6 Web Development Myths about Microsoft Edge

By Riza Marhaban

This article is part of a web development series from Microsoft. Thank you for supporting the partners who make SitePoint possible.

You may (or may not) have heard, Microsoft Edge is the default browser for Windows 10 and has a completely different rendering engine (EdgeHTML) which renders HTML5 Web Standards more like Chrome, Firefox, and Safari browsers than older versions of Internet Explorer.

That should be good news for web devs especially when you combine the news that Microsoft has ended lifecycle support for IE8, IE9, and IE10 too. Microsoft Edge is also very different from other versions of IE since there are no BHOs (Browser Helper Object) or ActiveX components other than PDF or Flash.

Microsoft Edge browser also has leading support for ES6 (ECMA Script 6); in fact it’s already supported up to 90% at the time I was writing this. We also know that the Edge JavaScript engine, ‘Chakra’, has now become open-sourced. This means developers can use this engine outside of browser environment.

But with all this progress, I’ve also observed web developers on social media or forums showing off code that may web apps are not taking full advantage of Microsoft Edge, although they think it works, their code is still treating Microsoft Edge more like Internet Explorer than Chrome, Firefox, or Safari. Maybe some developers are assuming that Microsoft Edge is IE11–let me tell you this, Microsoft Edge IS NOT IE11. So I’d like to address the myths that web developers sometimes assume or may be unaware of about Microsoft Edge browser. Maybe, maybe not; anyway, I just want to help by sharing this. So, let’s look at six top web development myths about Microsoft Edge.

Myth #1

Microsoft Edge is using Trident rendering engine.

FACT CHECK: FALSE!

The truth is Microsoft Edge has a new rendering engine that continues to evolve called ‘EdgeHTML‘ and the JavaScript engine called ‘Chakra‘. It’s also even more standards-compliant as measured by HTML5Test:

HTML5Test

How to Check This

To identify the Microsoft Edge and EdgeHTML version, just go to Settings (the dot-dot-dot icon on the top right) and scroll down to the bottom.

EdgeHTML settings

Myth #2

HTML Document Declaration. Some developers think that Microsoft Edge does not/cannot use this line:

<!DOCTYPE html>

FACT CHECK: FALSE!

The truth is the Microsoft Edge browser is better off using the HTML5 document type and telling the browser EdgeHTML to render as an HTML5 document. In fact, Internet Explorer 9+ has supported <!DOCTYPE html> in similar manner.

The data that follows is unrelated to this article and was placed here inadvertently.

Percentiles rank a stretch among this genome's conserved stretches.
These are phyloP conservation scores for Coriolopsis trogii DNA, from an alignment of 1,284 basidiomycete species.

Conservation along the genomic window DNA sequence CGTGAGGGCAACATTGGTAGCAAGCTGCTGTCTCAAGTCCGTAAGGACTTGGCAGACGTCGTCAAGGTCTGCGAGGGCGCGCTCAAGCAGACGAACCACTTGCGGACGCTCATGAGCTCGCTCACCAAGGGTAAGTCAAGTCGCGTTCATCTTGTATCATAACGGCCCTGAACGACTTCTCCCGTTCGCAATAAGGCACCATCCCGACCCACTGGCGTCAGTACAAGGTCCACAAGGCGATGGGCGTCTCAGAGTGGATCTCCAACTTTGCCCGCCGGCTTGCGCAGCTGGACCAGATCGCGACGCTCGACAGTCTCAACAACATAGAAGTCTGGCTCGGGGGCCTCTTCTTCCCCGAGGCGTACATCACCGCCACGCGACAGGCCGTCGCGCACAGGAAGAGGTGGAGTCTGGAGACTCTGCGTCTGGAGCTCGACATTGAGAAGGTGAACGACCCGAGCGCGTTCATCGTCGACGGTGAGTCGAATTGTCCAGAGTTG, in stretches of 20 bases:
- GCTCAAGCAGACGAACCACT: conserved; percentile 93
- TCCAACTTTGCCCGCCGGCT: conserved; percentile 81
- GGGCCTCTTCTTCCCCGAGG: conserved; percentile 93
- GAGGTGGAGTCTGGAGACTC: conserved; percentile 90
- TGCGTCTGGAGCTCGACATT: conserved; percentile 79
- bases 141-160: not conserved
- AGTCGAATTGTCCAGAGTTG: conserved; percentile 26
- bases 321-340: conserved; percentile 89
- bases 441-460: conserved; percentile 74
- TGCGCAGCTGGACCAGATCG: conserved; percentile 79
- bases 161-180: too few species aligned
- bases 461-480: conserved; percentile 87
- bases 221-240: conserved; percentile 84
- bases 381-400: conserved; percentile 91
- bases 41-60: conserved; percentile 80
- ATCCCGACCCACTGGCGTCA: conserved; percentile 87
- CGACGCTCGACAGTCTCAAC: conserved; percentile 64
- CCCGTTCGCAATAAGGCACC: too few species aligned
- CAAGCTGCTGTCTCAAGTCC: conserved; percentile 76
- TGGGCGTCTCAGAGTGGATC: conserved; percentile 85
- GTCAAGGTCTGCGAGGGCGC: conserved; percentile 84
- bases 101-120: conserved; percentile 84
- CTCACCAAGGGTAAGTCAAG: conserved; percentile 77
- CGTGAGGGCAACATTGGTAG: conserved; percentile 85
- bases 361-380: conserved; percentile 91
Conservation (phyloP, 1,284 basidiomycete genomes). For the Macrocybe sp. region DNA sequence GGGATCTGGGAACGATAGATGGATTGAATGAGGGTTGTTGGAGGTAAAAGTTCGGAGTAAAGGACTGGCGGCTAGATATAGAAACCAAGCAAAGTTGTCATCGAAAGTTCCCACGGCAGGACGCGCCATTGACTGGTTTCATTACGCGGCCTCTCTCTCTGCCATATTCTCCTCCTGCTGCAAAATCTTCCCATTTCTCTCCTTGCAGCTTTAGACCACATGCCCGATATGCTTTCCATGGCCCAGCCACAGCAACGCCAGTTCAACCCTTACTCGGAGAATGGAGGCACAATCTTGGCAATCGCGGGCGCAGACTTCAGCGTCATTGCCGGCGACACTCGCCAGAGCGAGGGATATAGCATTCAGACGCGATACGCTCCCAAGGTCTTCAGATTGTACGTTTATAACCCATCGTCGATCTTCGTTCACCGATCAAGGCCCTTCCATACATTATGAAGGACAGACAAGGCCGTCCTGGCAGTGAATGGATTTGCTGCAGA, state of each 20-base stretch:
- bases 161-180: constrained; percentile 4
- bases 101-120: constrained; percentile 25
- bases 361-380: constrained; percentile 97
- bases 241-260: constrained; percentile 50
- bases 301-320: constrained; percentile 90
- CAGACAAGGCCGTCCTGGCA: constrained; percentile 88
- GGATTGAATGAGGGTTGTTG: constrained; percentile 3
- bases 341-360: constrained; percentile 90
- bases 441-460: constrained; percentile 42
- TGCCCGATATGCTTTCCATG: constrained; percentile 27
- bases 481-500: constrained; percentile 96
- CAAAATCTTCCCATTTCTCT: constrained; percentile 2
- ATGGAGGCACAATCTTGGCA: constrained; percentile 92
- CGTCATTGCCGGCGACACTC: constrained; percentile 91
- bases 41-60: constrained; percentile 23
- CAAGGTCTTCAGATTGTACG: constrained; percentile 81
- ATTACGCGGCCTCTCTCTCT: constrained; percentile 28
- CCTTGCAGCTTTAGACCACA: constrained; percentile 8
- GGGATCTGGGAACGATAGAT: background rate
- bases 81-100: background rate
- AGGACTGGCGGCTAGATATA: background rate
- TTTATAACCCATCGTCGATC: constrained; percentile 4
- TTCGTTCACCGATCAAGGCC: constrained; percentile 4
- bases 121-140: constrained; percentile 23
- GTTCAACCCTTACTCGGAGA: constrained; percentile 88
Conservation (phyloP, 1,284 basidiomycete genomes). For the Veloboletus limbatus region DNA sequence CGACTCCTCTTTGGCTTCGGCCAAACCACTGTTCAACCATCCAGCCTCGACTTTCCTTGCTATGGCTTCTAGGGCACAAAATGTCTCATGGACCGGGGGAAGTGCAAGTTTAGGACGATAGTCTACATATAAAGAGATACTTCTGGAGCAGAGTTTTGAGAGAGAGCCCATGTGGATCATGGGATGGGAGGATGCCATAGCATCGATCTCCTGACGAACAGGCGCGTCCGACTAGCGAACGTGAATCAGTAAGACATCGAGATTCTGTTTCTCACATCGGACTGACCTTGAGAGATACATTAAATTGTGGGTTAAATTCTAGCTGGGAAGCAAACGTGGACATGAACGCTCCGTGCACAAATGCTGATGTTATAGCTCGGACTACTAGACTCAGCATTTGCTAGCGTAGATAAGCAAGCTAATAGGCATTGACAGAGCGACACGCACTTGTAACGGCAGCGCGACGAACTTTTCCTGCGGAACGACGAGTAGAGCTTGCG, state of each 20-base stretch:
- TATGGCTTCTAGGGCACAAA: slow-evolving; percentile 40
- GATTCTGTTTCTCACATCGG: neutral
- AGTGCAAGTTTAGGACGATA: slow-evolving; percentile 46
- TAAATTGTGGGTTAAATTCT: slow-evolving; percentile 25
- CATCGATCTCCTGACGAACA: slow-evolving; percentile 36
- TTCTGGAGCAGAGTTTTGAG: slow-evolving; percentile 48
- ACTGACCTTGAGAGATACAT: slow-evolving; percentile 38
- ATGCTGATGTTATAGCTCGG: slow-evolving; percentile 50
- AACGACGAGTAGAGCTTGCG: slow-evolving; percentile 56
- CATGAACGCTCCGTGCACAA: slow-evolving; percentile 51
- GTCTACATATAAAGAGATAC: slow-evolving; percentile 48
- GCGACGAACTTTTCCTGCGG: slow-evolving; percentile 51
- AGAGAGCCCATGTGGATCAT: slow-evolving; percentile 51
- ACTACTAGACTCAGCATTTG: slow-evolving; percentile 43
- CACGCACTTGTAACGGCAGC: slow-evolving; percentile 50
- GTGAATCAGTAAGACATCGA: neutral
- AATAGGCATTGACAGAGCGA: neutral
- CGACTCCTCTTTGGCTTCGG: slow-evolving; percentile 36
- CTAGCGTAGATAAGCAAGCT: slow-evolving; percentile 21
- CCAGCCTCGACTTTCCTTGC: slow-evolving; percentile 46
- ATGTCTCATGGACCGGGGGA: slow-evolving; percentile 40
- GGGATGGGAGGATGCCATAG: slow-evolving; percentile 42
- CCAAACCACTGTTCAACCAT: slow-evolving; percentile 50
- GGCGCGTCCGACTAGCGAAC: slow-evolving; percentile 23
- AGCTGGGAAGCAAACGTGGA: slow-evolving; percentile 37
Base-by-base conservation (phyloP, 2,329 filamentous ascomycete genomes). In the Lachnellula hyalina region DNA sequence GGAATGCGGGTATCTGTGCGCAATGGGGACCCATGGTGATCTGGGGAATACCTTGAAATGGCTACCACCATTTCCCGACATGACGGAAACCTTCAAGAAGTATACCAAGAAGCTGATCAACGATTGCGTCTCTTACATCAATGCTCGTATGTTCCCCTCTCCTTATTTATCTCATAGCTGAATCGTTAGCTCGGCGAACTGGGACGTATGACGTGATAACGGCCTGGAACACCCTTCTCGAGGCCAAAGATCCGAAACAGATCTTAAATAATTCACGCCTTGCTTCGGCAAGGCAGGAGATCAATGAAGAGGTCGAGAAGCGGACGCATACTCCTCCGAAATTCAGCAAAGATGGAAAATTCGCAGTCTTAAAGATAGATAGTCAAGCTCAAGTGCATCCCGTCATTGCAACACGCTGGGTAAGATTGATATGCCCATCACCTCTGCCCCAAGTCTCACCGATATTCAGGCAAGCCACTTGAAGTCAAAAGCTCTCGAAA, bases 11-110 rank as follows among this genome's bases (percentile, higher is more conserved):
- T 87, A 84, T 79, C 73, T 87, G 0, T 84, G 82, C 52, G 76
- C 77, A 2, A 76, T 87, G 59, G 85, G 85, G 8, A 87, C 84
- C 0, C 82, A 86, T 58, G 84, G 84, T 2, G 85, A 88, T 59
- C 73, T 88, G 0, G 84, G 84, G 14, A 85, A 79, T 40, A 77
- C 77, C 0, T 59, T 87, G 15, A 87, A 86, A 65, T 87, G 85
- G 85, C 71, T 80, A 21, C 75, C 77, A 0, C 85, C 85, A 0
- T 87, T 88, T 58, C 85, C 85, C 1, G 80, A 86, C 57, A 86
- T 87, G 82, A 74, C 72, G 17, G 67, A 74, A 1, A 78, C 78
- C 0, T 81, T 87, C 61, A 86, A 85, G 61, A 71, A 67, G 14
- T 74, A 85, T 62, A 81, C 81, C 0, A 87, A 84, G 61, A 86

How to Use It?

Use at the top or the first line in the HTML document before <head /> element. Example:

HTML Document declaration

Myth #3

In a Microsoft Edge HTML document, we need to add meta information, which is the User Agent (UA) compatibility as ‘Edge‘. That is:

<meta http-equiv="X-UA-Compatible" content="IE=edge">

FACT CHECK: FALSE!

The truth is ‘NO‘, you do not need to add this line. Even if you targeted IE11 browser, there’s no need to add this meta information. It does not require or even has any function in the Microsoft Edge browser.

How To Resolve This

Remove any http-equiv=”X-UA-Compatible” meta tag on the HTML document. What if you need the site to be compatible with old browsers such as IE8, IE9 or IE10? See Myth #4 and #5 below.

Myth #4

To be compatible with Edge browser, I must detect or sniff the browser User Agent string (UA String) before requesting content from the web server, so when the server respond, I can return the correct HTML version accordingly.

FACT CHECK: FALSE!

The truth is, you must avoid any sniffing or detecting browsers User Agent string for conditioning request to the web server. You should just return any request as HTML5 Web Standards contents. In some cases, you may need to sniff the browser UA string, but make sure it’s only for checking purpose and not for conditioning of web server responses. Why? Because HTML layout/rendering engine is a fault tolerant declarative language. It wouldn’t block HTML document even if you throw any non HTML syntax. However, don’t abuse the HTML document with junk or some trash text.

How to Resolve This

There are several ways to resolve this. First, you must remove any client or web server side code that has UA sniffing for conditioning web server responses based on that UA string. Try to avoid this–this is not recommended in HTML5 Web Standards. Make sure you have a clean HTML document. Remove any non HTML web standards syntax.

Some say, “What if I need to know whether the browsers support certain features?”